Interesting commentary in MSN’s money central site:
With the 10-year U.S. Treasury bond yielding below 4% and 30-year mortgages available at 5.1%, there isnt a housing bubble
Mind you, I’m not saying that U.S. consumers don’t have too much debt, or that the U.S. economy isn’t dangerously dependent on the housing sector for growth, or that all the money sloshing around the globe isn’t encouraging dangerous speculation.
But those are different problems from the one getting all the headline attention at the moment.
It’s just that, for all the teeth-gnashing and pundit-moralizing, we really don’t have a housing bubble that’s anywhere near bursting. Current 10-year interest rates are just too low. And I certainly don’t see interest rates rising enough in the next year or so to burst a bubble, either.
To make that monthly debt burden onerous enough to trigger a burst in a housing bubble, you have to look for a big drop in family income so that while monthly debt payments remain the same, they take up a bigger chunk of a diminished family income.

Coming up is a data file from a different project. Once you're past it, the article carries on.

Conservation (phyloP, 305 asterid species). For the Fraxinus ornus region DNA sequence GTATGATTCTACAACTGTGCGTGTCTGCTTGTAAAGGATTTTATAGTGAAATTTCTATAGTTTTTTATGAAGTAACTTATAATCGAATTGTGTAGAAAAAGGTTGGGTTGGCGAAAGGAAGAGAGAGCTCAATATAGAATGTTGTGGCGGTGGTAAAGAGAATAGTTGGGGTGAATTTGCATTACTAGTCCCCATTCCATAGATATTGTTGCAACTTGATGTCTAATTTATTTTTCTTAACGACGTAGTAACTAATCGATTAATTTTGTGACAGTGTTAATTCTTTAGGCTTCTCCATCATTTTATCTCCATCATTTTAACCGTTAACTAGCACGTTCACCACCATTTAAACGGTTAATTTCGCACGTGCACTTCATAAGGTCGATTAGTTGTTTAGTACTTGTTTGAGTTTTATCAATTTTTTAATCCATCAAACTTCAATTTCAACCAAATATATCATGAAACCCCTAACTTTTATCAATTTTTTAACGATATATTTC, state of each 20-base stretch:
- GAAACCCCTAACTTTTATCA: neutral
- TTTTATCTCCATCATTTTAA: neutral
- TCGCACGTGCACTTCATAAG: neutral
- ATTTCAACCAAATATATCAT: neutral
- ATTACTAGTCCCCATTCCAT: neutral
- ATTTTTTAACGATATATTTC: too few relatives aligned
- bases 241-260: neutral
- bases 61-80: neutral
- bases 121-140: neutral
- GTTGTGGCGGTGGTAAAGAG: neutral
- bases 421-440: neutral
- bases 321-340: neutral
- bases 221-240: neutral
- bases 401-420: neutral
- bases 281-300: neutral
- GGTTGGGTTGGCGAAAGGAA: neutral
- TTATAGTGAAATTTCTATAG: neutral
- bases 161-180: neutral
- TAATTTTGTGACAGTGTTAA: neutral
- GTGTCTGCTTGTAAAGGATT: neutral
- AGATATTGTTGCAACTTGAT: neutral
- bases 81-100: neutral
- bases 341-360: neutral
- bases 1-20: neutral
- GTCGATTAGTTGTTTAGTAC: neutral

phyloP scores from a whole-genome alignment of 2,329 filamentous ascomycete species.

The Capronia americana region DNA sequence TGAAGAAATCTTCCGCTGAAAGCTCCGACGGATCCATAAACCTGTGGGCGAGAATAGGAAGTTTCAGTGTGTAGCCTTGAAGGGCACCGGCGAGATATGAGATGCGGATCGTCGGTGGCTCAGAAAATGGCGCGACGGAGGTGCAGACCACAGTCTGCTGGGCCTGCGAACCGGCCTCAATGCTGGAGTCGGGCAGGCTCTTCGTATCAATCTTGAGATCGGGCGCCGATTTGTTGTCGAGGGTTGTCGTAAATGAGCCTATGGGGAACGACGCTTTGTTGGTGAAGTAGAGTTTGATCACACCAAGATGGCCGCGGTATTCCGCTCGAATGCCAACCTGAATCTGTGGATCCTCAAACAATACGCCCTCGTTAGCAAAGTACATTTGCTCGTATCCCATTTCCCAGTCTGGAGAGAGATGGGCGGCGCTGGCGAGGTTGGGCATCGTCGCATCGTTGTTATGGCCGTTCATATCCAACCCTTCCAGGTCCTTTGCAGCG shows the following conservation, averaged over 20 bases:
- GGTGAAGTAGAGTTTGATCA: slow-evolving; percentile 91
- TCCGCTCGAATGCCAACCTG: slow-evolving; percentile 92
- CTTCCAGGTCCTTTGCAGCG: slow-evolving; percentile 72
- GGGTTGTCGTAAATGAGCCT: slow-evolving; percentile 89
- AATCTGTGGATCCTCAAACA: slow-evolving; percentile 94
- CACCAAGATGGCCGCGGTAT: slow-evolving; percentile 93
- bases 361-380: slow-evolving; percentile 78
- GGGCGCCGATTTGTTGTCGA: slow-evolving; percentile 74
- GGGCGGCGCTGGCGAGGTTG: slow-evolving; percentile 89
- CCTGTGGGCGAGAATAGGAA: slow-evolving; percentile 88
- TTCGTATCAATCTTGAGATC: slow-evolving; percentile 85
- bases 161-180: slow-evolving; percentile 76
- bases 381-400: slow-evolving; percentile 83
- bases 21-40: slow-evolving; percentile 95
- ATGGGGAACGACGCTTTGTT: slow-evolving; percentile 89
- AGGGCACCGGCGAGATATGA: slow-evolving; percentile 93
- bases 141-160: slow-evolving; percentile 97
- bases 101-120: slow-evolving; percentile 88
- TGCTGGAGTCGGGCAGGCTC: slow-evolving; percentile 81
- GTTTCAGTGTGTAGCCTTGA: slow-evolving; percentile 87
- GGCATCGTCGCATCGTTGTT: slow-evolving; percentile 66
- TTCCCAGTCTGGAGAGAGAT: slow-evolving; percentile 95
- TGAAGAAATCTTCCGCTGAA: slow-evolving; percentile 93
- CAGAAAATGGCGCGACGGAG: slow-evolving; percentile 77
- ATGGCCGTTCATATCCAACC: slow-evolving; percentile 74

Huh. And yet mysteriously prices peaked in 2005 and started falling without a big drop in family income. Very strange!
The other trigger would be a big increase in interest rates that would push the monthly debt burden up on average and would strike especially hard at those home buyers who used an adjustable or no-interest mortgage to buy more house than they could really afford.
This trigger was also a no-show. There was no big increase in interest rates, but for some reason the buyers stopped showing up. Can housing markets collapse under their own weight? And if there is no housing bubble what happened in the USA?
Well, as the saying goes, prediction is hard, especially when its about the future!
update: On the local market front, Ella points out this article in 24hours that shows buying in Vancouver may make more sense than renting as long as you use some very questionable math, disregard half the numbers and base the rest of the figures on silly assumptions.